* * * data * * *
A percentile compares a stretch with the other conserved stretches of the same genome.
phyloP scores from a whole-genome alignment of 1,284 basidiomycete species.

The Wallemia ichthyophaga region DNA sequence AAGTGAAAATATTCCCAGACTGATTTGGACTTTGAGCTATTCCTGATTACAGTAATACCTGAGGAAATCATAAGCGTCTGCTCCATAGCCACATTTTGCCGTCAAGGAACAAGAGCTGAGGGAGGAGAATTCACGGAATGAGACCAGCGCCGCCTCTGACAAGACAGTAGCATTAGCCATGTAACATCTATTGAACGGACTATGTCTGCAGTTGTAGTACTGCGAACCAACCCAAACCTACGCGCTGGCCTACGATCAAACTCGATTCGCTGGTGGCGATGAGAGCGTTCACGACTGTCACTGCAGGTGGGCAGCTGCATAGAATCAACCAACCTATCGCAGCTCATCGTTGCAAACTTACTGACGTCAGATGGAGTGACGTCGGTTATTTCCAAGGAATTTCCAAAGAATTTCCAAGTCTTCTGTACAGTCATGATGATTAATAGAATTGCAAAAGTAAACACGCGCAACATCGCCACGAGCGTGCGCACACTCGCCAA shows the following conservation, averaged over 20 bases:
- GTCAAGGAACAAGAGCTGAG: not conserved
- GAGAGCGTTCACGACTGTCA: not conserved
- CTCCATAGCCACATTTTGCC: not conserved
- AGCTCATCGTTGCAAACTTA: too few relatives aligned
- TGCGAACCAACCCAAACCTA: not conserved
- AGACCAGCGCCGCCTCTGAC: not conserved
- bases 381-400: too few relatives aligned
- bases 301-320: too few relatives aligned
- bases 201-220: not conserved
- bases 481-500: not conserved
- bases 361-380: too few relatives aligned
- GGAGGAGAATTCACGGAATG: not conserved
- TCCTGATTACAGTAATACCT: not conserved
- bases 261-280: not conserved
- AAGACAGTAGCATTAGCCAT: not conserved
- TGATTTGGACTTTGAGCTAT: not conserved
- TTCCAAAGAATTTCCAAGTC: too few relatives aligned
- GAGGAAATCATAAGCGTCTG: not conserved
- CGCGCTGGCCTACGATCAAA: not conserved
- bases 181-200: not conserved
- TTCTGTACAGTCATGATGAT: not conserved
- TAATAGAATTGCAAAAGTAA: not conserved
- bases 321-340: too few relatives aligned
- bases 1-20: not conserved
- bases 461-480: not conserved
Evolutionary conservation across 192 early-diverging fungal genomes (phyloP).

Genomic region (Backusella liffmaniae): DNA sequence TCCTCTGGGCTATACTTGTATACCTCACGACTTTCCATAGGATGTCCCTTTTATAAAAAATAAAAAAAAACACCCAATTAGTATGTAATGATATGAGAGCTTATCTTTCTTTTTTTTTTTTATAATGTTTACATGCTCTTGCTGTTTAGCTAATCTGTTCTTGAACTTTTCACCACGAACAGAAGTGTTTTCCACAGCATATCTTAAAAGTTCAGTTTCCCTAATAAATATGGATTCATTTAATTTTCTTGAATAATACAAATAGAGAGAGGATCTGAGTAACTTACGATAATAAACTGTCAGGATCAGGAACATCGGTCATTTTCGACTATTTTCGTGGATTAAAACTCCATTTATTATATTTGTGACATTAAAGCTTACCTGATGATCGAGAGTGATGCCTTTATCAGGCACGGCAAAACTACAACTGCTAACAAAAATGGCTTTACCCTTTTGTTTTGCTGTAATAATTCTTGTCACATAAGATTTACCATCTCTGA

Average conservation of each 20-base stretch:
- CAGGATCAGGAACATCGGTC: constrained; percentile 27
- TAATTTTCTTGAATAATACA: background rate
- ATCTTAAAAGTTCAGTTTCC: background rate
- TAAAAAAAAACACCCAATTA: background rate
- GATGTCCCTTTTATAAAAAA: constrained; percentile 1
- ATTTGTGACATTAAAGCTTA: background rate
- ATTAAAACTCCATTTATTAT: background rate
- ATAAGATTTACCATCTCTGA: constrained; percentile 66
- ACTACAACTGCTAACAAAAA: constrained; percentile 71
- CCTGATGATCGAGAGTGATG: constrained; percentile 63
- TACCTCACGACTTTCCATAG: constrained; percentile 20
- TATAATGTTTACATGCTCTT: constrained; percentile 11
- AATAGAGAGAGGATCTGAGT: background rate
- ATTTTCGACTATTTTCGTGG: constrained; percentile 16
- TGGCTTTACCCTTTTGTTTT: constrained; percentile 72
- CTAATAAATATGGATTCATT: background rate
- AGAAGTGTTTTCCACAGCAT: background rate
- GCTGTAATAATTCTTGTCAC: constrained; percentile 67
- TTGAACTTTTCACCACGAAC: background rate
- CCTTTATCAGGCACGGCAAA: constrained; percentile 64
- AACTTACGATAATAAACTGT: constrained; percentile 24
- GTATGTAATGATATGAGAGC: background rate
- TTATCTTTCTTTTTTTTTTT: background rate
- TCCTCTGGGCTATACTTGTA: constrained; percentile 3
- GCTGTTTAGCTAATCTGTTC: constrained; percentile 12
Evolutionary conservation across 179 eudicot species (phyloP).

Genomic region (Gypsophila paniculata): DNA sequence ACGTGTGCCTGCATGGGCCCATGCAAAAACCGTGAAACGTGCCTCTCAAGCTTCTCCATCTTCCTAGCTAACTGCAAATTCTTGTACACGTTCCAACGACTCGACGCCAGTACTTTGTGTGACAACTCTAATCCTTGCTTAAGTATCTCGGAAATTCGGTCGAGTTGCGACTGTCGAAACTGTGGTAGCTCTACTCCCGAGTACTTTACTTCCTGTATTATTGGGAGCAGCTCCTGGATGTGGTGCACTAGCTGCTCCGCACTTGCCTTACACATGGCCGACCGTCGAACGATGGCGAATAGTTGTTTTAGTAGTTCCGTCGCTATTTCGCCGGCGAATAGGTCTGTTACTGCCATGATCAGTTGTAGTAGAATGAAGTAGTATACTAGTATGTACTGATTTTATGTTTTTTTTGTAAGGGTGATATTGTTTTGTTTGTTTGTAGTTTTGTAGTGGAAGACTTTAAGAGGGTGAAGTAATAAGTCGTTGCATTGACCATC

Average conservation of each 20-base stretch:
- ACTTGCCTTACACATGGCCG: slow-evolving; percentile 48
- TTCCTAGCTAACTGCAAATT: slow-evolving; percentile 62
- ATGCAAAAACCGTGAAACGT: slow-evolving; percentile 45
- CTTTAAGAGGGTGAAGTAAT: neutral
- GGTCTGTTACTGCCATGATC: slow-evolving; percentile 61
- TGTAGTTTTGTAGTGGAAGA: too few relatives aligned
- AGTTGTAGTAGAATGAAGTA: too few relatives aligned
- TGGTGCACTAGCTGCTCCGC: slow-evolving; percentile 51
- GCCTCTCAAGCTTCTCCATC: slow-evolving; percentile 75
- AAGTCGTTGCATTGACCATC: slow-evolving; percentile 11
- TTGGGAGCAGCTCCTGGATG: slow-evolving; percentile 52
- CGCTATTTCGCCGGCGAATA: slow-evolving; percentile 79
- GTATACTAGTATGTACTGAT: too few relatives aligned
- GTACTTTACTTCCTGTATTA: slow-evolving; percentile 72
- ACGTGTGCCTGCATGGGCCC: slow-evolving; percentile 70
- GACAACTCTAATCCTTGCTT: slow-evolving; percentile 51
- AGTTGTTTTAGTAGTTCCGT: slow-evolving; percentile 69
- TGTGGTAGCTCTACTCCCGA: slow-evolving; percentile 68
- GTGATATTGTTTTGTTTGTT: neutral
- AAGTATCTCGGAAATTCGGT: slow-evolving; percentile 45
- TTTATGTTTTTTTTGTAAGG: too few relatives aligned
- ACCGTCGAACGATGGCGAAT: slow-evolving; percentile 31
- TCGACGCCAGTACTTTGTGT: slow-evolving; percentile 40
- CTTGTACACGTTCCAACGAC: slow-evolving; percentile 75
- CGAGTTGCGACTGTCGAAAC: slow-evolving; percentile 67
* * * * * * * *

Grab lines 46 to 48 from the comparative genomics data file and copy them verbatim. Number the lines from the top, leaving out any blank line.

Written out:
- TGGCTTTACCCTTTTGTTTT: constrained; percentile 72
- CTAATAAATATGGATTCATT: background rate
- AGAAGTGTTTTCCACAGCAT: background rate